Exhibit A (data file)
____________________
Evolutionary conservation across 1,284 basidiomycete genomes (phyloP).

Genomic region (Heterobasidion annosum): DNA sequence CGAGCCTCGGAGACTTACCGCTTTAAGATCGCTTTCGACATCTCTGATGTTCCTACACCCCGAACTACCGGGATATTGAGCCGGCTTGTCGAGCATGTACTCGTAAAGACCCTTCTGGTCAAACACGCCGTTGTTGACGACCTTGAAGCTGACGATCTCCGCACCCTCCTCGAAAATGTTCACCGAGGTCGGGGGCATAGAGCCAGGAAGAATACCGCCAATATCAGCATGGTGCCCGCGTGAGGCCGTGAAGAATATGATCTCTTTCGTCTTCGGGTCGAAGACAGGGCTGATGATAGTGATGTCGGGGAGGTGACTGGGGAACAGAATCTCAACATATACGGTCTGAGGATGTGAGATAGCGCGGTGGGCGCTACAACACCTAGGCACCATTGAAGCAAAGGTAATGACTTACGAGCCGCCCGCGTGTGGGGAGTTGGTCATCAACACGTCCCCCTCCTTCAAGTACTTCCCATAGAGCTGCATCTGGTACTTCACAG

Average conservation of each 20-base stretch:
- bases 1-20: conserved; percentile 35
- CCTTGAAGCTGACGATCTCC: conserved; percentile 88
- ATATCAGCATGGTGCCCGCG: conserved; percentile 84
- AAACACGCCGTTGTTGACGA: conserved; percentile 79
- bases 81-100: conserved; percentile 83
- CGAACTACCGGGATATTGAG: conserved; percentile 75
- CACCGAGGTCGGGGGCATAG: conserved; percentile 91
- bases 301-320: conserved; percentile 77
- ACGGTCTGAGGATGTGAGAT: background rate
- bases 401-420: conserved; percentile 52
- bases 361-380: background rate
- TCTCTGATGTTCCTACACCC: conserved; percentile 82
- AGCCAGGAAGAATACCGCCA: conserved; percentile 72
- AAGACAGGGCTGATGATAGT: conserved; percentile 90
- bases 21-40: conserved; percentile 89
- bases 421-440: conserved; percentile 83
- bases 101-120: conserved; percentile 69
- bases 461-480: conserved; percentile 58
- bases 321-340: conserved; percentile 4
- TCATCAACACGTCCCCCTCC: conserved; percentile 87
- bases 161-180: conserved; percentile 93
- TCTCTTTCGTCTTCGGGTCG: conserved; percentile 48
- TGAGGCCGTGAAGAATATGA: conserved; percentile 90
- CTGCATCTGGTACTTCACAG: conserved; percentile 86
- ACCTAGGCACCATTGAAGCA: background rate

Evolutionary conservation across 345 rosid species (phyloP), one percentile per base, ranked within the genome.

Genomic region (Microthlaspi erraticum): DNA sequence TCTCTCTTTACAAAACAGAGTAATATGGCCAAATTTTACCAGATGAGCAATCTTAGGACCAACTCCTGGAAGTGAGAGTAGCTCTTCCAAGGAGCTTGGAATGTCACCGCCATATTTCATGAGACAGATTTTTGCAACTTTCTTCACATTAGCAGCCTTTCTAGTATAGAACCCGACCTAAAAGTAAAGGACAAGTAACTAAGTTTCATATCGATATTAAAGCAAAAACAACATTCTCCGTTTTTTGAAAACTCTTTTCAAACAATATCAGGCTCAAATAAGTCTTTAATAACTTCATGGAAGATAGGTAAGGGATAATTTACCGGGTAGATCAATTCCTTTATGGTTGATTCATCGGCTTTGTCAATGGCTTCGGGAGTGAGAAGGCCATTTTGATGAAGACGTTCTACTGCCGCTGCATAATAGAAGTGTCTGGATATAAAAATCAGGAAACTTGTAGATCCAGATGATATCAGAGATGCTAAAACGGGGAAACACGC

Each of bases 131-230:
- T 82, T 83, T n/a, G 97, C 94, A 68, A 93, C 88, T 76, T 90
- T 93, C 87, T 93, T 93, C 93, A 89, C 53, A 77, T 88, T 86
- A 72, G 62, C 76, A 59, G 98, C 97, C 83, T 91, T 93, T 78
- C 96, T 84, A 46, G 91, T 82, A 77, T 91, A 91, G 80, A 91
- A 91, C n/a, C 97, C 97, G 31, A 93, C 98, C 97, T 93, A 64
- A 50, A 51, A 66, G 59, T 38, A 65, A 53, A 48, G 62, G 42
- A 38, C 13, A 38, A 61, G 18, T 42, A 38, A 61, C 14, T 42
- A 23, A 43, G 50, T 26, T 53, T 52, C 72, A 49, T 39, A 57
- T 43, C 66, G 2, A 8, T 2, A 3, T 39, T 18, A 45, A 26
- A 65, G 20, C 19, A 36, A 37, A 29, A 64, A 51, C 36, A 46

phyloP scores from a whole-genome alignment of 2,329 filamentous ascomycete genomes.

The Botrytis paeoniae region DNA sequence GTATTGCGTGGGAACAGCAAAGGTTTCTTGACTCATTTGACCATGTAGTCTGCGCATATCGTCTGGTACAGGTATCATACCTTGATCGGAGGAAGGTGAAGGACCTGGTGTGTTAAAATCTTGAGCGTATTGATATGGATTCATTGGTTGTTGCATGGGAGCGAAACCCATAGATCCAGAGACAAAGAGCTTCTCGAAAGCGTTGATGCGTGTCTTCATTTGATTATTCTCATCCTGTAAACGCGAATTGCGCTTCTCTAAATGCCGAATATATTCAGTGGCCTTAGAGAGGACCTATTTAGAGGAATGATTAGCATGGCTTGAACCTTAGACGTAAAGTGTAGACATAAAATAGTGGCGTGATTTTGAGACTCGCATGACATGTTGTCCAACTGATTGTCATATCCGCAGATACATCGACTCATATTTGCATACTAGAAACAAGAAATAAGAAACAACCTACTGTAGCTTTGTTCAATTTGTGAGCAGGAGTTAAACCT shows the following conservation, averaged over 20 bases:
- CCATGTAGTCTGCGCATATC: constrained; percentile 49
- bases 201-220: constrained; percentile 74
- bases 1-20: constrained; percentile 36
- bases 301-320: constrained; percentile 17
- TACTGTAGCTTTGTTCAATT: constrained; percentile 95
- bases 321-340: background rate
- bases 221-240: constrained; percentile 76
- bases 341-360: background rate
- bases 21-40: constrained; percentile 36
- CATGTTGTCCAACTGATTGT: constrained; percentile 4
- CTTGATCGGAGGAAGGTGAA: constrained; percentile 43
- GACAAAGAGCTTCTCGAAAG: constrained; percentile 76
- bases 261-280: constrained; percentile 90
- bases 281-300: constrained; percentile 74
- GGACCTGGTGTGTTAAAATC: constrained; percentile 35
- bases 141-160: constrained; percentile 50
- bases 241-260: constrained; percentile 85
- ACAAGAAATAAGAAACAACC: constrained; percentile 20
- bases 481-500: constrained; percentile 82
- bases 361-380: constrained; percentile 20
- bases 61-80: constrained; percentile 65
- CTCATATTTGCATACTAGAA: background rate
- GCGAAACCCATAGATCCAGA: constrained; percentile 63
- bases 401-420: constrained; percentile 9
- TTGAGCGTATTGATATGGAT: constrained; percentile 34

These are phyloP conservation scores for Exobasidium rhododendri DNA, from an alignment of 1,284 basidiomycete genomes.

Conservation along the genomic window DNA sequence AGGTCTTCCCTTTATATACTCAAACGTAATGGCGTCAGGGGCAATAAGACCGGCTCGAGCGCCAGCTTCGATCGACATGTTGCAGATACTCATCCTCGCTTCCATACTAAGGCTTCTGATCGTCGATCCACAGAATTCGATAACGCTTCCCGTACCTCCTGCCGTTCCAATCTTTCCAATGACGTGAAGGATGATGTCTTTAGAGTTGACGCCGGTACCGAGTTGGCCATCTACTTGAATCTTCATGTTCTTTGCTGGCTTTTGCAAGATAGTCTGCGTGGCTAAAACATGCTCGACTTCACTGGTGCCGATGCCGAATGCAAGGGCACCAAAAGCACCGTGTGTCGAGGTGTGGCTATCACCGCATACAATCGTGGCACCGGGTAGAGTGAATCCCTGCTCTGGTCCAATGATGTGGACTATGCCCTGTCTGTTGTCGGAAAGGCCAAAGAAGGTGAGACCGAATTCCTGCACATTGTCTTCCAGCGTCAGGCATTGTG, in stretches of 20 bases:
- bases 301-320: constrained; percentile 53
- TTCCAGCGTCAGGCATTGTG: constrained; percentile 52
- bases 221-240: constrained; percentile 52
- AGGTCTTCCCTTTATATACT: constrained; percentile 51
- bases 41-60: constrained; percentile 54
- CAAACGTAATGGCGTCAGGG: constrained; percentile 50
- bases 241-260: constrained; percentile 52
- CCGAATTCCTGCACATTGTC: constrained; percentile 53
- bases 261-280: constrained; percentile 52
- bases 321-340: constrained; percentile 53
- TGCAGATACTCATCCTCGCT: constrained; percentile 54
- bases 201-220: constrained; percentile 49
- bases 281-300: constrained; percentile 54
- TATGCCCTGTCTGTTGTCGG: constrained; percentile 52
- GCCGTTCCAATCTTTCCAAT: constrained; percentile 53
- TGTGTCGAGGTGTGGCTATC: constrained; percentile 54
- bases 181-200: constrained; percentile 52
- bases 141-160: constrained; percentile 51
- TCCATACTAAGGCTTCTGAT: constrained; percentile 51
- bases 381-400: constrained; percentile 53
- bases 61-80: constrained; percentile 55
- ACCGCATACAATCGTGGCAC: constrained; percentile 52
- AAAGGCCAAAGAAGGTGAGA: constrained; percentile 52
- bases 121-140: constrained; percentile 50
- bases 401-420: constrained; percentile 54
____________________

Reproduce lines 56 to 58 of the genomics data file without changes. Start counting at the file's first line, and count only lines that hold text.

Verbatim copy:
- bases 261-280: constrained; percentile 90
- bases 281-300: constrained; percentile 74
- GGACCTGGTGTGTTAAAATC: constrained; percentile 35